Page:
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Darryl Holter

Darryl Holter

Felix Chevrolet LP
Los Angeles, California

“I have put all my efforts into this industry for the last 23 years, and I was able to witness so many exciting things while continuing to be a historian and an intellectual.”

“Felix Chevrolet is the oldest franchise dealership in Los Angeles and will be 100 years old in 2021,” nominee Holter said. “Our family is committed to bringing this iconic store back to its former glory.”

Holter is a 1965 graduate of Southwest High School in Minneapolis, Minnesota. He earned a B.A. in 1970 and an M.A. in 1973 from the University of Minnesota, also in Minneapolis, where he was a member of Phi Delta Theta fraternity. Holter also received a Ph.D. from the University of Wisconsin - Madison in 1980.

When Holter and his wife, Carole Shammas, moved to Los Angeles in 1991, they were both history professors and furthering their careers at UCLA and USC, respectively. They never thought that they would become part of an historic turnaround of a beloved Los Angeles neighborhood.

“My father-in-law, Nick Shammas, acquired Felix Chevrolet in 1955, which at the time was an anchor on Figueroa Street, known as Auto Row,” Holter said. The dealership was distinguished by its famous Felix the Cat sign, which was erected by the original owner, Winslow B. Felix, who was friends with the cartoon cat’s creator. Shammas added more downtown dealerships to his portfolio, but by 1995, the neighborhood was in decline.

“In 1927, there were 50 automobile dealerships on Figueroa Street and in 1995, there were really only five left,” Holter said. Shammas asked Holter to leave his academic job and help to stabilize the businesses. Holter agreed. His plan was to save the family business, revitalize the neighborhood and bring economic development back to Figueroa Street once again.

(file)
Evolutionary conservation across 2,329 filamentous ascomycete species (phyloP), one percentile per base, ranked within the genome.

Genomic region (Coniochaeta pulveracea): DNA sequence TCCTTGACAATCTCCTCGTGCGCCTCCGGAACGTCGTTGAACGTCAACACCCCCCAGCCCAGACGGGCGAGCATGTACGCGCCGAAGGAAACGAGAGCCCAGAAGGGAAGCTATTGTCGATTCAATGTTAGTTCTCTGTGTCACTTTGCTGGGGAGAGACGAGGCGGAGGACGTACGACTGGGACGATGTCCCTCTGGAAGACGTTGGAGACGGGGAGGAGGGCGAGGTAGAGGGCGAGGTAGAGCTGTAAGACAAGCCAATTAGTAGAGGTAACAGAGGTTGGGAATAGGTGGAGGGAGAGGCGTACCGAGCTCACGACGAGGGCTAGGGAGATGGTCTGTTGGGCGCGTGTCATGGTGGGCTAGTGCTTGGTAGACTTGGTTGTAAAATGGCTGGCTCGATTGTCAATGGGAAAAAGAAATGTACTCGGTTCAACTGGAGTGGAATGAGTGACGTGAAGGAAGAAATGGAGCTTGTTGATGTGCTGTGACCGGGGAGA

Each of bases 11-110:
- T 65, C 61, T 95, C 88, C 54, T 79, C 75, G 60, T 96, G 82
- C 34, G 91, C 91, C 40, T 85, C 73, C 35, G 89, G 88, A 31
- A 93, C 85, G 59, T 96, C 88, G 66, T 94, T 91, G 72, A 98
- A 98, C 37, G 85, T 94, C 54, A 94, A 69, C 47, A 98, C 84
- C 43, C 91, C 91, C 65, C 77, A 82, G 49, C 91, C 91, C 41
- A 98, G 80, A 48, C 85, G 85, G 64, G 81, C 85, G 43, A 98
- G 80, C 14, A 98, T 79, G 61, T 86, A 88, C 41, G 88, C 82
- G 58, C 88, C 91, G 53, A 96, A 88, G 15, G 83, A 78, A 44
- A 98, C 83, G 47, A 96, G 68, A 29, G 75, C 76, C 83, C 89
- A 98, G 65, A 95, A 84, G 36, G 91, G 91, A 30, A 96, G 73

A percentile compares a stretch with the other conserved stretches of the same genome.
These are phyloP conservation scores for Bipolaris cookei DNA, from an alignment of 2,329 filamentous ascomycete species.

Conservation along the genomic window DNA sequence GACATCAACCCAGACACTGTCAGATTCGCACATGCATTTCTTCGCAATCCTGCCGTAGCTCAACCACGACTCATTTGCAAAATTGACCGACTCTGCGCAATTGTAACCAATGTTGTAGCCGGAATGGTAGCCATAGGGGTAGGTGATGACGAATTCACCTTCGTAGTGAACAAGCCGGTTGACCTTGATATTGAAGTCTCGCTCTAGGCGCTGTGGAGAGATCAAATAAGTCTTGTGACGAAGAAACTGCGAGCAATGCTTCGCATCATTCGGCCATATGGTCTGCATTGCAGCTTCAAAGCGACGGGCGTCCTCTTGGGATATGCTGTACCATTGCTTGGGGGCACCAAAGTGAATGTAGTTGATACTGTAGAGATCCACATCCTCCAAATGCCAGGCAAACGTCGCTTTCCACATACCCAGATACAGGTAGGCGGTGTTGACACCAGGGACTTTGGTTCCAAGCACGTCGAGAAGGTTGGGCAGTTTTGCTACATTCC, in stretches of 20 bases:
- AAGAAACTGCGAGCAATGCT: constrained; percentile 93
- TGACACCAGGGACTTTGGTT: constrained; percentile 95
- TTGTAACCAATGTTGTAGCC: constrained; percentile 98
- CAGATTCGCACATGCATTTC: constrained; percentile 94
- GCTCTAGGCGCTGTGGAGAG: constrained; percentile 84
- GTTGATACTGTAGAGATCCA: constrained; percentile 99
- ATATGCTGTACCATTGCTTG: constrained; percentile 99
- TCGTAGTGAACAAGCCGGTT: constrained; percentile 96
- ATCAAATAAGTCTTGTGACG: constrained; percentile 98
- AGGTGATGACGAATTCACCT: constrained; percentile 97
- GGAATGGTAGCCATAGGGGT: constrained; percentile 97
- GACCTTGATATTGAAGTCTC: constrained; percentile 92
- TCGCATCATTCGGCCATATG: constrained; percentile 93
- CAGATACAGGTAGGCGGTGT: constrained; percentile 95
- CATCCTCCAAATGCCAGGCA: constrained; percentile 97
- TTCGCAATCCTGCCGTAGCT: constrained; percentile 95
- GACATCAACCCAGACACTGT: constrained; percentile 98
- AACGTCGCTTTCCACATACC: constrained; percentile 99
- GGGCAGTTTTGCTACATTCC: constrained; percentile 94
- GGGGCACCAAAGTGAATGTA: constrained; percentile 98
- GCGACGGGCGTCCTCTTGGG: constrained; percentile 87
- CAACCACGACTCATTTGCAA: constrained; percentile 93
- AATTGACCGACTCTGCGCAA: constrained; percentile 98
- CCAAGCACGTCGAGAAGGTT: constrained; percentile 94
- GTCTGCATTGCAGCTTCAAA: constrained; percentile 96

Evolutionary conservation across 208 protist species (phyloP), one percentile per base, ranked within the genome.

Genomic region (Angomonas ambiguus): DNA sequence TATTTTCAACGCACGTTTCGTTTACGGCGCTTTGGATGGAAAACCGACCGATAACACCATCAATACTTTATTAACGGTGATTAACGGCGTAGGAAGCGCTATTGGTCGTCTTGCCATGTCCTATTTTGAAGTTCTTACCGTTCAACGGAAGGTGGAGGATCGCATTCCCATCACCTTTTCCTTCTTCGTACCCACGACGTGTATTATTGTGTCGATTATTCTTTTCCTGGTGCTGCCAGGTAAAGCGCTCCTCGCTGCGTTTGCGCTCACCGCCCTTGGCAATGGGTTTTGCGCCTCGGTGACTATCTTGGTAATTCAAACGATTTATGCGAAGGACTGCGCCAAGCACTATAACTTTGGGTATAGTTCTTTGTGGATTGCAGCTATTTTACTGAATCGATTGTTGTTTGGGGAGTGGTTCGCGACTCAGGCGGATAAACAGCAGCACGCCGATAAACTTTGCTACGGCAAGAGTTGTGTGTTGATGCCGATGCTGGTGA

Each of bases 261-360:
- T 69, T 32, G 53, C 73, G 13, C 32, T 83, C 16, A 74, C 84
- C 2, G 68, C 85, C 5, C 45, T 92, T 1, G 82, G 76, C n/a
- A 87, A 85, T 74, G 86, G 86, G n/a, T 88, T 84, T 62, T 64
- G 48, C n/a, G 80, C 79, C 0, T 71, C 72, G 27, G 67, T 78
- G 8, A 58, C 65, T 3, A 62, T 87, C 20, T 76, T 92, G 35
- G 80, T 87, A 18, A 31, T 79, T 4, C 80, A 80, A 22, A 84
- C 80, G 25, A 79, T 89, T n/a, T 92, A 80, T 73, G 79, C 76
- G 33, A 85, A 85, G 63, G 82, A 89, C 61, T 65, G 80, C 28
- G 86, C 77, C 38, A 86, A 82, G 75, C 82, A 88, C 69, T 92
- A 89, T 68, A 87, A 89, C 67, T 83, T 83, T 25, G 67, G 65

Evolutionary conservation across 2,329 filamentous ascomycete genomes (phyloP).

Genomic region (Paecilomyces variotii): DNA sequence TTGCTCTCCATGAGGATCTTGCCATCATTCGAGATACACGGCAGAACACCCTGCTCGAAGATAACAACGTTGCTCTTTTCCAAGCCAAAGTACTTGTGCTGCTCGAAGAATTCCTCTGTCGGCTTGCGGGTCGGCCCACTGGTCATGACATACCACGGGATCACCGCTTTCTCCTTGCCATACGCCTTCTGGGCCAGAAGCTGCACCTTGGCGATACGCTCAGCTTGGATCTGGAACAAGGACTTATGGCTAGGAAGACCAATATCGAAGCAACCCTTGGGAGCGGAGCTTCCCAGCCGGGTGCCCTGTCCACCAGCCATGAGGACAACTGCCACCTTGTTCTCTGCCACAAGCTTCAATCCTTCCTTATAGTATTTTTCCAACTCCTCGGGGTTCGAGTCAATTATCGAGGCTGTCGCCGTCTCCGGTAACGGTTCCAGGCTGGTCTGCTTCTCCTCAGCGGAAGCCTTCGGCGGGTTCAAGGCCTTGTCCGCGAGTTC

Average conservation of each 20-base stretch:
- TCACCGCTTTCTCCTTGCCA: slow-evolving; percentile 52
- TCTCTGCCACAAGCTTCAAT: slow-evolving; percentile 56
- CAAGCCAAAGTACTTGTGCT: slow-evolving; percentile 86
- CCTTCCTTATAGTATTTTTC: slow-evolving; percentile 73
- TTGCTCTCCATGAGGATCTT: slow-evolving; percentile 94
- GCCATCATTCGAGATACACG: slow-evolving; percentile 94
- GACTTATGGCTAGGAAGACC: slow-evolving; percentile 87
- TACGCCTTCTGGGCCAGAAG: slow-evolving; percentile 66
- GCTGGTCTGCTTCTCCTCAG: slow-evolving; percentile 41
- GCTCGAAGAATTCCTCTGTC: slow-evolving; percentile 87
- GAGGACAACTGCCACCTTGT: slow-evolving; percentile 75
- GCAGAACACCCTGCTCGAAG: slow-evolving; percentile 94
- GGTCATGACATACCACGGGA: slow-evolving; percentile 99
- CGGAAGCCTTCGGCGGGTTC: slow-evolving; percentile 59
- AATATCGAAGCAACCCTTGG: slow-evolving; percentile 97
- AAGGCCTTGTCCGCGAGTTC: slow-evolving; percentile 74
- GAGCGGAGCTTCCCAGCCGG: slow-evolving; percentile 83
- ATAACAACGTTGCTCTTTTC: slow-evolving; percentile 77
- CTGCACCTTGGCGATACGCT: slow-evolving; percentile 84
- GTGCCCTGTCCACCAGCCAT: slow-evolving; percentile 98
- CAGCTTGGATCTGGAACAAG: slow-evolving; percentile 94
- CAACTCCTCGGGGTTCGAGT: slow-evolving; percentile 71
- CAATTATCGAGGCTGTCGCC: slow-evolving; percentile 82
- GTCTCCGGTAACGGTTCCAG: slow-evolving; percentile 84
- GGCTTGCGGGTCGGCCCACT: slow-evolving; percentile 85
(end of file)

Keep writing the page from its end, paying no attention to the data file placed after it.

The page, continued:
And he succeeded. Over the next two decades, he worked to reorganize and expand the dealership business while investing in the neighborhood. In 2017, seven of the eight Shammas family downtown Los Angeles dealerships were sold – all except for Felix Chevrolet.

“We decided not to sell Felix Chevrolet because this was where my parents-in-law had begun their journey and it was sentimental to my wife,” he said. “Now we can focus all of our attention on this one dealership and help it thrive once again.”

Holter helped bring the neighborhood back by forming the Figueroa Corridor Business Improvement District in 1998, which consisted of 105 property owners and businesses. The plan was to make the area clean, safe and ready for reinvestment.

“Within five years after the formation of the district, more than $3 billion new investment flowed into the area, greatly stimulating the vibrant economic revival of Downtown LA and providing us with 75,000 new auto customers in our backyard,” he said of the revitalization that included the building of the Staples Center.

For this historic turnaround, Holter has garnered numerous awards and commendations from the city of Los Angeles, from the State of California and even from the United States House of Representatives.

He is most proud of receiving the Lifetime Achievement Award from the Greater Los Angeles New Car Dealers Association in 2018. “I never intended to become an automobile dealer,” Holter said. “I have put all my efforts into this industry for the last 23 years, and I was able to witness so many exciting things while continuing to be a historian and an intellectual.”

In addition to his work for the Figueroa Corridor, Holter’s company also contributes tens of thousands of dollars of donations to community-based programs, hospitals, homeless shelters, and police and veterans’ groups.

Holter was nominated for the TIME Dealer of the Year award by Bob Smith, executive director of the Greater Los Angeles New Car Dealers Association. He and his wife, Carole, have two children.